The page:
Open yourself completely, spreading wide your arms and hands, your legs far apart. Remain in this expanded position for a few seconds. Imagine that you are becoming larger and larger. Now close yourself by crossing your arms upon your chest, putting your hands on your shoulders. Kneel on one or both knees, bending your head low. Imagine that you are becoming smaller and smaller, curling up, contracting as though you wanted to disappear bodily within yourself, and that the space around you is shrinking. (Chekhov 2002: 6)
By honouring a dynamic marking of crescendo, the singer-actor can expand/open with the increase of volume, following the melodic line; or he/she can engage in polarity, contradicting the crescendo of the melody by contracting/closing. A wonderful musical example occurs in the Act II finale of Mozart’s Le Nozze di Figaro. In a buffo (comedic) finale, where multiple characters are singing individualized lines simultaneously, the entire ensemble gradually crescendos as a unified whole. The Count would likely mimic this crescendo and expand/open as the finale continues to its climax. Susanna, however, might contract/close as the finale gains momentum in contradiction with the musical progression.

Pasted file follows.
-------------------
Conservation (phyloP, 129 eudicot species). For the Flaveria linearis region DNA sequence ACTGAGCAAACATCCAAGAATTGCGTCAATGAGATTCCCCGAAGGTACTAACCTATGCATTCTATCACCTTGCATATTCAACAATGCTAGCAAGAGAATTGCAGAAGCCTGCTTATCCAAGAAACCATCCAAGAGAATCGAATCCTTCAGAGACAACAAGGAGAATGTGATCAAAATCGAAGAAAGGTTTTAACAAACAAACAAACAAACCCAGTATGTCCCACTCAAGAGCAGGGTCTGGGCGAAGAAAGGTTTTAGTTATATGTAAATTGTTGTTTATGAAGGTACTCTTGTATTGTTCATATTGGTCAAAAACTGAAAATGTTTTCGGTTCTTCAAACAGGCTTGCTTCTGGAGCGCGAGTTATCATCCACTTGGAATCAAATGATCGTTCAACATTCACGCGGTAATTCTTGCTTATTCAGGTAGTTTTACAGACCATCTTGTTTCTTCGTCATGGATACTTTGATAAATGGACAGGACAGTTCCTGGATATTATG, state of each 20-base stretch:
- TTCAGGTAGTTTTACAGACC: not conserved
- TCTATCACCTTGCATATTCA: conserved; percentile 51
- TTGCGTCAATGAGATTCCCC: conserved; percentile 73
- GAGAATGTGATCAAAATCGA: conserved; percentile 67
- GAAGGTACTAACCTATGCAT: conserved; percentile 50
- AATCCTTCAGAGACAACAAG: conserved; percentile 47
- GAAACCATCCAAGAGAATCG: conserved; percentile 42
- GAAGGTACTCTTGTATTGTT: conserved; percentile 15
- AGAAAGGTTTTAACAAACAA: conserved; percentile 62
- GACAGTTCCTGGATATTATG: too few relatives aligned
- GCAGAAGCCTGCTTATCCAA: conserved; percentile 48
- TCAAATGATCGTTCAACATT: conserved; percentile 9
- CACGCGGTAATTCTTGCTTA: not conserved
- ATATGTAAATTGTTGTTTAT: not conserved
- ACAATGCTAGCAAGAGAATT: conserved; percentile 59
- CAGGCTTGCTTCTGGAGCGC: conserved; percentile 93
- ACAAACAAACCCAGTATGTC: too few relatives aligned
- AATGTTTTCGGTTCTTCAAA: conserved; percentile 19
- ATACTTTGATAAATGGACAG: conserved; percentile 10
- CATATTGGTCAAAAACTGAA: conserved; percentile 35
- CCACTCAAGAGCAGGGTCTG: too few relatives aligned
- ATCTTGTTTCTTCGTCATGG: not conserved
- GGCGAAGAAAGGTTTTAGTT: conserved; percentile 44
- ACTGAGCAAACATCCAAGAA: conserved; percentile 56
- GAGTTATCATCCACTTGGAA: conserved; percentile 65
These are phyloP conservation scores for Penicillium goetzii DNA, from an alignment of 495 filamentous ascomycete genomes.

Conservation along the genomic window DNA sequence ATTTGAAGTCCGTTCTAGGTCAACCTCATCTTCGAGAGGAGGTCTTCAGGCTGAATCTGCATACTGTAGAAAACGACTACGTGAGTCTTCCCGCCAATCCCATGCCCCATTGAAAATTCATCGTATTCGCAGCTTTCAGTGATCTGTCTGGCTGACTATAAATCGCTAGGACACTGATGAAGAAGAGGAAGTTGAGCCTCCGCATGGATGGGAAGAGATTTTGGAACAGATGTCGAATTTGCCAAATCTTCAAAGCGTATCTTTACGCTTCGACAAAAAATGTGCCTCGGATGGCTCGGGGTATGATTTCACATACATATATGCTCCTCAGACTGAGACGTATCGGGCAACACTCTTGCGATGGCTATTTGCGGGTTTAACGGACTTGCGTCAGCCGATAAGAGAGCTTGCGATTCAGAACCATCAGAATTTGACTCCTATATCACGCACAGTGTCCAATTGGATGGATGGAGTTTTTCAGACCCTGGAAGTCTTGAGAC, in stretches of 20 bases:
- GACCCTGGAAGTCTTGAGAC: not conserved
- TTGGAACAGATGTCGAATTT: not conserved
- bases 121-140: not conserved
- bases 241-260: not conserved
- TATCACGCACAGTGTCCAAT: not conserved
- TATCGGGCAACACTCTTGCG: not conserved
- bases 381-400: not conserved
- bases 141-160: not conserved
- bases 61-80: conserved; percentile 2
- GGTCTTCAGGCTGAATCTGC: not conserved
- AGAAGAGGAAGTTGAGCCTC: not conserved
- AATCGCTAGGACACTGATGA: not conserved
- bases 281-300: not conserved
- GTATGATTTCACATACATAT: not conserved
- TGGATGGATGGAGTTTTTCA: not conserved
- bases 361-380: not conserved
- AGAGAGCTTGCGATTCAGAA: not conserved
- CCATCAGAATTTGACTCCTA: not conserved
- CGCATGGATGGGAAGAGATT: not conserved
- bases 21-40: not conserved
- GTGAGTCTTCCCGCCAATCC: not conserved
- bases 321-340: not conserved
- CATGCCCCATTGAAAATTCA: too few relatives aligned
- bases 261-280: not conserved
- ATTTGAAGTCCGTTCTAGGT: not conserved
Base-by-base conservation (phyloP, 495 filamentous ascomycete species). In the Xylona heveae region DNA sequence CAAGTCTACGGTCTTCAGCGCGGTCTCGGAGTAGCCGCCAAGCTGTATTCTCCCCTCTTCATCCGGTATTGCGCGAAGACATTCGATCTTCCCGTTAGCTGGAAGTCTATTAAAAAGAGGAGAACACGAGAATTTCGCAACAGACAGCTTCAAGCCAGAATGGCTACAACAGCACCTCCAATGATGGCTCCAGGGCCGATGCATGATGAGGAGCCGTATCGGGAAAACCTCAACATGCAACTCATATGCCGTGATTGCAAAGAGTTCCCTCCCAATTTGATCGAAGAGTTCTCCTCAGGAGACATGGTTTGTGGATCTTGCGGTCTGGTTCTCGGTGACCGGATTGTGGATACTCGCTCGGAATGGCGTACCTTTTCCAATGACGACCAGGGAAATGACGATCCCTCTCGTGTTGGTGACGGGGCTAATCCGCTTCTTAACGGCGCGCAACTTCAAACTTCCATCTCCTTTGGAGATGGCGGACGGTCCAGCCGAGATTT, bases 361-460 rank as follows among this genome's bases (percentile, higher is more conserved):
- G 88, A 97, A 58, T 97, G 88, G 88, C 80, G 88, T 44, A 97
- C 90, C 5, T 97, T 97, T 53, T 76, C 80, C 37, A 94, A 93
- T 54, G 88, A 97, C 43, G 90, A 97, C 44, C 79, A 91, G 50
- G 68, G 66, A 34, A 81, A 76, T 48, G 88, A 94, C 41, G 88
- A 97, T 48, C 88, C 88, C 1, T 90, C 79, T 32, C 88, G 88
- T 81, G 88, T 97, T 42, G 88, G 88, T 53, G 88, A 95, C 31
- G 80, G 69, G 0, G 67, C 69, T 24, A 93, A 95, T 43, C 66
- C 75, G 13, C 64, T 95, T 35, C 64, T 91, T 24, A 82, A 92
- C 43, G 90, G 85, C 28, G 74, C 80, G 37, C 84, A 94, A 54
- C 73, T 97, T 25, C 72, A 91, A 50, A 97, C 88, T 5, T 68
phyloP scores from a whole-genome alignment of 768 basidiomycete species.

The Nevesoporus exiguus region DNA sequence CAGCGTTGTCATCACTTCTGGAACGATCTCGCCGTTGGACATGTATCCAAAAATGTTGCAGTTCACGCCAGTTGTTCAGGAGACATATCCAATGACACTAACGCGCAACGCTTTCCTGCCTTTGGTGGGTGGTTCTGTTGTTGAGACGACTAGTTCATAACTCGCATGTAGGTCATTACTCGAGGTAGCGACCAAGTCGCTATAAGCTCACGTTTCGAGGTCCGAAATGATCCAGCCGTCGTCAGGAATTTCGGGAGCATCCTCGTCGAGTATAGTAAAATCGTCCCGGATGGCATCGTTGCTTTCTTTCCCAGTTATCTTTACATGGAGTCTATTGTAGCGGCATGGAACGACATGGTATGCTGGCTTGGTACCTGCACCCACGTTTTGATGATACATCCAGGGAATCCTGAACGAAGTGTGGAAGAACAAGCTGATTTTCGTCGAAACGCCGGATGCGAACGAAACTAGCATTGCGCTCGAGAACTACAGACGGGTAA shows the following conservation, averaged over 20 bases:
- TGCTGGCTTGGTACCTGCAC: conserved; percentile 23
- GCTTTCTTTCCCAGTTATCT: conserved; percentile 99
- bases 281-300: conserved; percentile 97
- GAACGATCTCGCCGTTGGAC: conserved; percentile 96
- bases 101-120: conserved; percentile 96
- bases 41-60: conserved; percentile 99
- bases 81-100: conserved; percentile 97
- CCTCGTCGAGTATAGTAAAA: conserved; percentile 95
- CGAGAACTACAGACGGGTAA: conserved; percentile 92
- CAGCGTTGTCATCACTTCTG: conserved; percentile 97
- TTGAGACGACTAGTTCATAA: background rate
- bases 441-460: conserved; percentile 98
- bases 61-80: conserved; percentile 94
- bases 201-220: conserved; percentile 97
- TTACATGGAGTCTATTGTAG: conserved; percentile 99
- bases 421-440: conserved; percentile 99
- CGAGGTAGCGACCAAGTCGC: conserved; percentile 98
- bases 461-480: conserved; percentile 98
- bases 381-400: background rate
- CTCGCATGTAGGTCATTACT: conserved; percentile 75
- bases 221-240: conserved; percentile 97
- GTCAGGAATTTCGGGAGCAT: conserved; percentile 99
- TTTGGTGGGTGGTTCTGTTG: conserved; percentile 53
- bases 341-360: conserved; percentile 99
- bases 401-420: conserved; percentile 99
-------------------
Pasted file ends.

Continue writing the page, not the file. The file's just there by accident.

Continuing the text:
Le Nozze di Figaro—Mozart
Act II Finale—Part 2 (Bryn Terfel—Figaro, Alison Hagley—Susanna, Rodney Gilfry—Il Conte, Hillevi Martinpelto—La Contessa,
Susan McCulloch—Marcellina, Julian Clarkson—Antonio, Carlos Feller—Bartolo and Francis Egerton—Basilio)
Théâtre du Châtelet (1993) | The Monteverdi Choir | The English Baroque Soloists (on period instruments)
John Eliot Gardiner, Conductor | Jean-Louis Thamin, Stage Director
The concept of Atmosphere is unique in music-theatre as it becomes a musical compass to navigate character creation. This is the starting place for all actors according to Chekhov and certainly not unique to music-theatre; spoken theatre must also create atmosphere but music adds another layer, another presence within the whole performance. An immediate example that demonstrates the power of a musical atmosphere can be found in the overture to Mozart’s Don Giovanni.
While expansion and contraction exploration typically begins in the studio, this process can carry over into the rehearsal hall and serve as a bridge to ensemble work. At this point, the actors are typically ready to begin working with Chekhov’s concept of atmosphere. This is one of the more complex tenets of the technique but Chekhov explains that “atmospheres for the artist are comparable to the different keys in music. They are a concrete means of expression. The performer must listen to them just as he listens to music” (1991: 27). Given the foundation in dynamics, Chekhov’s more detailed explanation provides a natural progression from the studio to the stage: